• A series of Twitter debates will be launched following the program to continue online engagement on a monthly basis around key questions raised through the program.
  • A series of webinars and podcasts will discuss and disseminate the Salzburg Statement and multiply its impact in different settings. 
  • A report will subsequently be published summarizing the program as well as highlights from the Twitter and webinar debates that follow it.



Online Library

Africa Beyond 2030: Leveraging Knowledge and Innovation to Secure Sustainable Development Goals. African Academy of Sciences (AAS), 2018. 

Alex Edwards and Natalie Ross, “From Global Goals to Local Impact.Council on Foundations, 2016.

Benjamin Apraku Gyampoh (February 9, 2018). “The challenges of interdisciplinarity: Insights from a research programme on climate change” [Blog].

Chaitanya Kanuri, Aromar Revi, Jessica Espey & Holger Kuhle, “Getting Started with the SDGs in Cities.” UN Sustainable Development Solutions Network, 2016.

Climate Change 2014: Impacts, Adaptation, and Vulnerability: 5th Assessment Review, Working Group II Summary for Policy MakersIntergovernmental Panel on Climate Change (IPCC).

Clive Barnett and Susan Parnell, “Ideas, implementation and indicators: epistemologies of the post-2015 urban agenda.Environment and Urbanization. 28(1): 87 – 98, 2016.

DFID Research [Medium]. Department for International Development.

DFID Research [Twitter]. Department for International Development.

Engaging Philanthropy in the Post-2015 Development Agenda: Lessons Learned and Ways Forward. SDG Philanthropy Platform, September 2015.

Katie Peters, Lara Langston, Thomas Tanner and Aditya Bahadur, “‘Resilience’ across the post-2015 frameworks: towards coherence?” Overseas Development Institute, November 2016.

Keith Shepherd, Douglas Hubbard, Norman Fenton, Karl Claxton, Eike Luedeling& Jan de Leeuw, “Policy: Development goals should enable decision-making.Nature. 523(7559): 152-154, 2015.

Lauren Bradford (December 15, 2017). “The Role of Philanthropy in Conflict Prevention: 15 Takeaways” [Blog].

Lauren Bradford and Larry McGill (October 25, 2017). “Finally! A Global (Data) Language!” [Blog].

Lauren Bradford and Natalie Ross, “Ending American poverty: the SDGs in the global north.Alliance. 21(2), June 2016.

Marco Springmann, Daniel Mason-D’Croz, Sherman Robinson, Tara Garnett, H Charles J Godfray, Douglas Gollin, Mike Rayner, Paola Ballon and Peter Scarborough, “Global and regional health effects of future food production under climate change.The Lancet. 2016.

Medical Research Council (13 March, 2018). “Scientists study how environmental and social change affects the spread of infection.” 

Pathways for Peace: Inclusive Approaches to Preventing Violent Conflict. United Nations; World Bank, 2018.

Peter Calthorpe (April 2017). 7 Principles for Building Better Cities [TED Talk]. 

The impact of climate change on the achievement of the post-2015 sustainable development goals. Department for International Development, January 2015.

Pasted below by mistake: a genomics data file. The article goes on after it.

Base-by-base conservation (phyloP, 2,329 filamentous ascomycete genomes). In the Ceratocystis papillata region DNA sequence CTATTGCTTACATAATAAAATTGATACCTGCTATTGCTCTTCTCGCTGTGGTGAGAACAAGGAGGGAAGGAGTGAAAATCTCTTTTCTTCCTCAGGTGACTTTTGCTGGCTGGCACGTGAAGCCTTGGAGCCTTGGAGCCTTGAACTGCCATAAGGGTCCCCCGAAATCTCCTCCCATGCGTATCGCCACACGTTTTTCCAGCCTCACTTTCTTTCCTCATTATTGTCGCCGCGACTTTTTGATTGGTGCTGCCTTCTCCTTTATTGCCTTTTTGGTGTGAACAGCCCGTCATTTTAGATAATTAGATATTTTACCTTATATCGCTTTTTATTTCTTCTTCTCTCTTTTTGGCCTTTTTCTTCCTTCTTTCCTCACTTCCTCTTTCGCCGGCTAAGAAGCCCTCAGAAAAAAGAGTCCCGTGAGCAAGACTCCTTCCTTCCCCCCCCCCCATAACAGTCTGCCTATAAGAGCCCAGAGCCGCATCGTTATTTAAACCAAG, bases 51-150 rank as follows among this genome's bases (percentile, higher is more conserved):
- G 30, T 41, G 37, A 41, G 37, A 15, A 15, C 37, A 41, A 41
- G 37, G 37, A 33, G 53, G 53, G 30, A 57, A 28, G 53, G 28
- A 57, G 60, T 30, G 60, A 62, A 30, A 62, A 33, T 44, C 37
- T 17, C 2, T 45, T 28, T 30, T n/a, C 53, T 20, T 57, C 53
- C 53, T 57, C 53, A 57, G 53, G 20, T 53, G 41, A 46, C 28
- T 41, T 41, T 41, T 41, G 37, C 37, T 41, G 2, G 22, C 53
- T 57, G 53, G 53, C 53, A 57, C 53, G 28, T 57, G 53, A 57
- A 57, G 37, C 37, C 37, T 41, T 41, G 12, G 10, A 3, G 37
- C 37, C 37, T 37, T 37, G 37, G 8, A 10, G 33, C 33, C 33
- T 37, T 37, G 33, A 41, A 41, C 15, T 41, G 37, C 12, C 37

Tim Wheeler and Joachim von Braun, “Climate Change Impacts on Global Food Security.Science. 341(6145): 508-513, 2013.

Topic Guide: Climate change and social development. Department for International Development, January 2016.

Topic Guide: Education, climate and environment. Department for International Development, January 2015.

Úrsula Oswald Spring, “Can Health be Securitized?Global Bioethics. 24: 25-34, 2011.



The Global Challenges Research Fund forms part of the UK’s Official Development Assistance (ODA) commitment and aims to address the problems faced by developing countries through:

  • Challenge-led disciplinary and interdisciplinary research conducted by excellent researchers in the UK and developing countries, working in partnership
  • Strengthening capacity for research and innovation within both the UK and developing countries
  • Providing an agile response to emergencies where there is an urgent research need.

The most significant GCRF investments to-date, Interdisciplinary Research Hubs to Address Intractable Challenges Faced by Developing Countries, will be launched by UK Research and Innovation (UKRI) in late 2018, with funding of £8-20m for each of the 10-12 Hubs. Intractable development challenges are multidimensional and complex challenges that have proven to be resistant to change, prone to fragmented responses and which cannot be solved from one sectoral or disciplinary perspective.

UKRI brings together the seven UK Research Councils, Innovate UK, and Research England within a single strategic research and innovation funding body. It is responsible for over £6 billion per annum in research and innovation funding and is tasked with promoting multi- and inter-disciplinary research, providing a unified voice for the UK’s research and innovation system, and creating enabling improved collaboration between businesses and researchers and better alignment of research outputs with business needs.